Board Links: Too Many Overripe Bananas?
Chowhounds have found at least four ways to cook crispy bacon that keeps splattering fat off their stovetops.
Oven: Some use a rack over a rimmed sheet pan, some don’t bother; some turn the bacon, some don’t bother. All agree that your bacon strips will stay nice and flat in the oven. Takes about 20 minutes to crisp up at 350°F.
Broiler: nicoleberry83 flips the bacon when it begins to curl up a little. The broiler’s fast, and all the fat drains away in the broiler pan.
Microwave: Line a plate with several paper towels, a single layer of bacon, and a few more paper towels. Cook at high power 4 to 6 minutes, depending on the amount of bacon, your microwave, and your taste. The paper towels soak up a ton of grease.
Grill: Veggo swears by bacon on the grill, saying it gives extra flavor, fat drains away without causing flareups, and the bacon even stays flat.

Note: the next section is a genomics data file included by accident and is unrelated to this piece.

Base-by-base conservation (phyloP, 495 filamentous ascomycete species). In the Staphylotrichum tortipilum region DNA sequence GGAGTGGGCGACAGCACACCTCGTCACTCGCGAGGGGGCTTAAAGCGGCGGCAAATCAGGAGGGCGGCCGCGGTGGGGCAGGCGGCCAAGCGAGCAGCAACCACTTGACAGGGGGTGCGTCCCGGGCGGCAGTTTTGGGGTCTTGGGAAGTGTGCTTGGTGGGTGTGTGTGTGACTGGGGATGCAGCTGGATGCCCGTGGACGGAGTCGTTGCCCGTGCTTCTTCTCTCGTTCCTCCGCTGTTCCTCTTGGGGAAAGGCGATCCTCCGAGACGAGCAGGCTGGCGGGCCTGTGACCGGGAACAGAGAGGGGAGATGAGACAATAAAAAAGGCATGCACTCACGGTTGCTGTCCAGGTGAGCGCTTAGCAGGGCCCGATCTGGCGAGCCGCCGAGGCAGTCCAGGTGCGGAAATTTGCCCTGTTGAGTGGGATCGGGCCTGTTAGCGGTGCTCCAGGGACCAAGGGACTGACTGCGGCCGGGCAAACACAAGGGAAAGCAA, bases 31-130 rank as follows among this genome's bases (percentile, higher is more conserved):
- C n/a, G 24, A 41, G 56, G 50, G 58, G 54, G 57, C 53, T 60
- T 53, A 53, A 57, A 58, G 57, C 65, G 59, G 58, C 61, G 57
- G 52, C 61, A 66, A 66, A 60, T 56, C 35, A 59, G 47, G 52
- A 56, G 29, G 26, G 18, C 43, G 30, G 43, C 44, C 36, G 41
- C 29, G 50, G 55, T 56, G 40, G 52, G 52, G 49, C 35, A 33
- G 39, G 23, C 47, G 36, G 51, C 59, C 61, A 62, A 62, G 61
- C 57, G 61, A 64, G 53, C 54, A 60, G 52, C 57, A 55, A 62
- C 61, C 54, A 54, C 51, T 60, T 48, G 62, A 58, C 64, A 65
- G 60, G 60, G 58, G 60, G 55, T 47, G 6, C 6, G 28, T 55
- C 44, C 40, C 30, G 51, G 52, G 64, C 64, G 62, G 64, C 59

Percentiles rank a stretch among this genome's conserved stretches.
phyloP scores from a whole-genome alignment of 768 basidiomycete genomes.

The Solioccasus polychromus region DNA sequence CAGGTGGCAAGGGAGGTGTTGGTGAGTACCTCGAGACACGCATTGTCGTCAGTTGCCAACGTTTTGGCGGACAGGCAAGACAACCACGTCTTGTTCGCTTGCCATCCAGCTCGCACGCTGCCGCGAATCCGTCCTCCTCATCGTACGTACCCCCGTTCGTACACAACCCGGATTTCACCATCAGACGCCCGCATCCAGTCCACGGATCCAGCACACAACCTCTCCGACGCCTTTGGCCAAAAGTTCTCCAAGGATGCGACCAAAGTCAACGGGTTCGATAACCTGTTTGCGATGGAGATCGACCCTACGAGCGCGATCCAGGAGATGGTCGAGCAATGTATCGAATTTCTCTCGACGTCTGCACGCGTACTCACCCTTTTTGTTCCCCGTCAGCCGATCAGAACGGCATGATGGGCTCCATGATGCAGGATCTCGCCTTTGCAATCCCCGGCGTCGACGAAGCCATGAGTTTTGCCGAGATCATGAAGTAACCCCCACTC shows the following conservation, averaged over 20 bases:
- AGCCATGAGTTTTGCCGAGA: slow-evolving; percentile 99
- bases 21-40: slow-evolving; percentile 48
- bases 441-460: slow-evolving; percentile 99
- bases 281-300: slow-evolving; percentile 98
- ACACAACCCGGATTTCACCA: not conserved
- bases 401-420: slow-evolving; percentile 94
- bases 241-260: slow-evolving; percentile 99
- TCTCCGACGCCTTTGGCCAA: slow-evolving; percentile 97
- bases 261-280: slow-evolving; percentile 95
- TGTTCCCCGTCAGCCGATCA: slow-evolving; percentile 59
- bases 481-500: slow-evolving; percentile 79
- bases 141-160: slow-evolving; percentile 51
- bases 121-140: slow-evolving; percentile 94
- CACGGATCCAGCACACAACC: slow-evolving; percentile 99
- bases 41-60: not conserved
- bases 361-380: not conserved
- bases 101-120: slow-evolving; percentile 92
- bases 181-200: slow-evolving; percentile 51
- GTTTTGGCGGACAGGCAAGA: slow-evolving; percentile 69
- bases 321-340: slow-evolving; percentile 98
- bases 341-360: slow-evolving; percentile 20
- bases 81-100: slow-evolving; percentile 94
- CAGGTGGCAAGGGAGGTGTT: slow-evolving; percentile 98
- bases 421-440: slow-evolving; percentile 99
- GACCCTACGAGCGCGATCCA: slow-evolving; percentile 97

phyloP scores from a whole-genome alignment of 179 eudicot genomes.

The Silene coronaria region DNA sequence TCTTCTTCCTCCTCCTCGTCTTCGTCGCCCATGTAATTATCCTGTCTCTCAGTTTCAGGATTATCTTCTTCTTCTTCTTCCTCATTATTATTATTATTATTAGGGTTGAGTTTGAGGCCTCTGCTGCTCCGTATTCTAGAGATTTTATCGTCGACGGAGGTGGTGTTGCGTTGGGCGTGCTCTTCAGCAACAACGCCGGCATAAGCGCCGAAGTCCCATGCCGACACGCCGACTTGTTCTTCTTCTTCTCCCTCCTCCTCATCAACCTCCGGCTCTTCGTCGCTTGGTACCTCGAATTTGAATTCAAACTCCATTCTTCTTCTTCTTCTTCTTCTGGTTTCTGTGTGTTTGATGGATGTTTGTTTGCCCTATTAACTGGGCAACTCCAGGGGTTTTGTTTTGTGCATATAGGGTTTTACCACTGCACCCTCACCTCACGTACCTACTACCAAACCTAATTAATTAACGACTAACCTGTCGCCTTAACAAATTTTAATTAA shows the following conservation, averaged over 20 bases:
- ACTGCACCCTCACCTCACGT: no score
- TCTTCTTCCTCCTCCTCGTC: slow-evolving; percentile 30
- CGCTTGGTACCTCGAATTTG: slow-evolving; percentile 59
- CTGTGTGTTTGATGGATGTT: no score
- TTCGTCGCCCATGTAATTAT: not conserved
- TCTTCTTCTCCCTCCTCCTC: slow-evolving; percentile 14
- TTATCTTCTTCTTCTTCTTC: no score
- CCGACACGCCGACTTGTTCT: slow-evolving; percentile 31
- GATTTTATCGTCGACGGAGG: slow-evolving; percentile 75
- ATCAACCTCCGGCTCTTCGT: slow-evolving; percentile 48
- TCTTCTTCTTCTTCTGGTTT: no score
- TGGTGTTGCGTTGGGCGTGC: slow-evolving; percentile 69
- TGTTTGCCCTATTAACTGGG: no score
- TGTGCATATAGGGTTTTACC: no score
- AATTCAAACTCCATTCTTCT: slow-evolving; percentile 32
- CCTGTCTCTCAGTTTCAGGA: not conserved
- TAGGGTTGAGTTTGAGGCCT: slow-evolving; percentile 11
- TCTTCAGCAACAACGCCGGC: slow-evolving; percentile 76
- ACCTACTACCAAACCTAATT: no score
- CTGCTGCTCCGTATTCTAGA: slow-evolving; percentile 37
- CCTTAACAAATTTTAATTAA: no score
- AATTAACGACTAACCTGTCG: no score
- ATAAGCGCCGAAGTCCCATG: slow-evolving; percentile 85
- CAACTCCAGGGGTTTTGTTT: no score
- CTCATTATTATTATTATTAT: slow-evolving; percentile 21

Board Links: Alternatives to pan frying bacon
This is a dish that’s much more than the sum of its parts: spaghetti with pecorino and black pepper. It’s an old Roman preparation known as pasta cacio e pepe, and traditionally it’s nothing more than hot, freshly drained spaghetti tossed with grated Pecorino Romano, coarsely crushed black pepper, and a ladleful of the pasta cooking water. At its best, it’s a lovely marriage of simple ingredients, with cheese coating each strand of spaghetti, forming an even, almost silky coating.
Some keys to doing it well: Use a mortar and pestle or a heavy frying pan to coarsely crush a generous amount of black peppercorns. Use high-quality cheese, and don’t grate it too finely or it will clump. Toss everything together quickly, with plenty of pepper. If you must gild the lily, the addition of a couple of ounces of diced pancetta, sautéed, per pound of pasta is a terrific addition, insists Old Spice; use a short, tubular pasta to catch those bits of pancetta.
Board Links: pasta with pecorino and pepper